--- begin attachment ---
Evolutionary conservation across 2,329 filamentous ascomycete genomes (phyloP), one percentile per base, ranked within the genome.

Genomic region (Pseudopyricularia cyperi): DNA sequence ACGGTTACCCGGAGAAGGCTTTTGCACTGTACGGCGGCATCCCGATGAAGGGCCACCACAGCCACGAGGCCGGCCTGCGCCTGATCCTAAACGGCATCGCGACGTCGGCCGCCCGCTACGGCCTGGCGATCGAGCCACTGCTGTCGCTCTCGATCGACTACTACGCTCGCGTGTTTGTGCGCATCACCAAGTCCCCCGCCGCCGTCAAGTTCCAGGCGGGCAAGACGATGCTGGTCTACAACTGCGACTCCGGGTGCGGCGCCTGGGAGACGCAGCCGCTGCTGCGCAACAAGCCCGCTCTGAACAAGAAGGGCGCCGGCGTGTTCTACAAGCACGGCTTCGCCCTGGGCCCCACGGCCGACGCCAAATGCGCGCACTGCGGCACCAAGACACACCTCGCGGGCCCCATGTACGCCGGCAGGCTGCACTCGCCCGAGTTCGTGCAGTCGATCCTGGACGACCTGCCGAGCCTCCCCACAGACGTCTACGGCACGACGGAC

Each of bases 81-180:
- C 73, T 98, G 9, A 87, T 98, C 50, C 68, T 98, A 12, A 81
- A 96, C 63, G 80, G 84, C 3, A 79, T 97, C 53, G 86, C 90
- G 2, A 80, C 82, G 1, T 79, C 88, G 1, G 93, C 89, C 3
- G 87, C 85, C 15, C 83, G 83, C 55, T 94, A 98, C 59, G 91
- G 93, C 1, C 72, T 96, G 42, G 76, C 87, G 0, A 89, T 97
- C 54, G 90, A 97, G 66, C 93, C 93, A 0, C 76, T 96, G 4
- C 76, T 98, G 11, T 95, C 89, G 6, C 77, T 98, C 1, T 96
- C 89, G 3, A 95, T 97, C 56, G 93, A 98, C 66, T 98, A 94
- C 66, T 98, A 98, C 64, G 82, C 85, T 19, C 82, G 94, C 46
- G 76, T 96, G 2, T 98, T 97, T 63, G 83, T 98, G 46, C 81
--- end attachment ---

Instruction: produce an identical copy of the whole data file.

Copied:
Evolutionary conservation across 2,329 filamentous ascomycete genomes (phyloP), one percentile per base, ranked within the genome.

Genomic region (Pseudopyricularia cyperi): DNA sequence ACGGTTACCCGGAGAAGGCTTTTGCACTGTACGGCGGCATCCCGATGAAGGGCCACCACAGCCACGAGGCCGGCCTGCGCCTGATCCTAAACGGCATCGCGACGTCGGCCGCCCGCTACGGCCTGGCGATCGAGCCACTGCTGTCGCTCTCGATCGACTACTACGCTCGCGTGTTTGTGCGCATCACCAAGTCCCCCGCCGCCGTCAAGTTCCAGGCGGGCAAGACGATGCTGGTCTACAACTGCGACTCCGGGTGCGGCGCCTGGGAGACGCAGCCGCTGCTGCGCAACAAGCCCGCTCTGAACAAGAAGGGCGCCGGCGTGTTCTACAAGCACGGCTTCGCCCTGGGCCCCACGGCCGACGCCAAATGCGCGCACTGCGGCACCAAGACACACCTCGCGGGCCCCATGTACGCCGGCAGGCTGCACTCGCCCGAGTTCGTGCAGTCGATCCTGGACGACCTGCCGAGCCTCCCCACAGACGTCTACGGCACGACGGAC

Each of bases 81-180:
- C 73, T 98, G 9, A 87, T 98, C 50, C 68, T 98, A 12, A 81
- A 96, C 63, G 80, G 84, C 3, A 79, T 97, C 53, G 86, C 90
- G 2, A 80, C 82, G 1, T 79, C 88, G 1, G 93, C 89, C 3
- G 87, C 85, C 15, C 83, G 83, C 55, T 94, A 98, C 59, G 91
- G 93, C 1, C 72, T 96, G 42, G 76, C 87, G 0, A 89, T 97
- C 54, G 90, A 97, G 66, C 93, C 93, A 0, C 76, T 96, G 4
- C 76, T 98, G 11, T 95, C 89, G 6, C 77, T 98, C 1, T 96
- C 89, G 3, A 95, T 97, C 56, G 93, A 98, C 66, T 98, A 94
- C 66, T 98, A 98, C 64, G 82, C 85, T 19, C 82, G 94, C 46
- G 76, T 96, G 2, T 98, T 97, T 63, G 83, T 98, G 46, C 81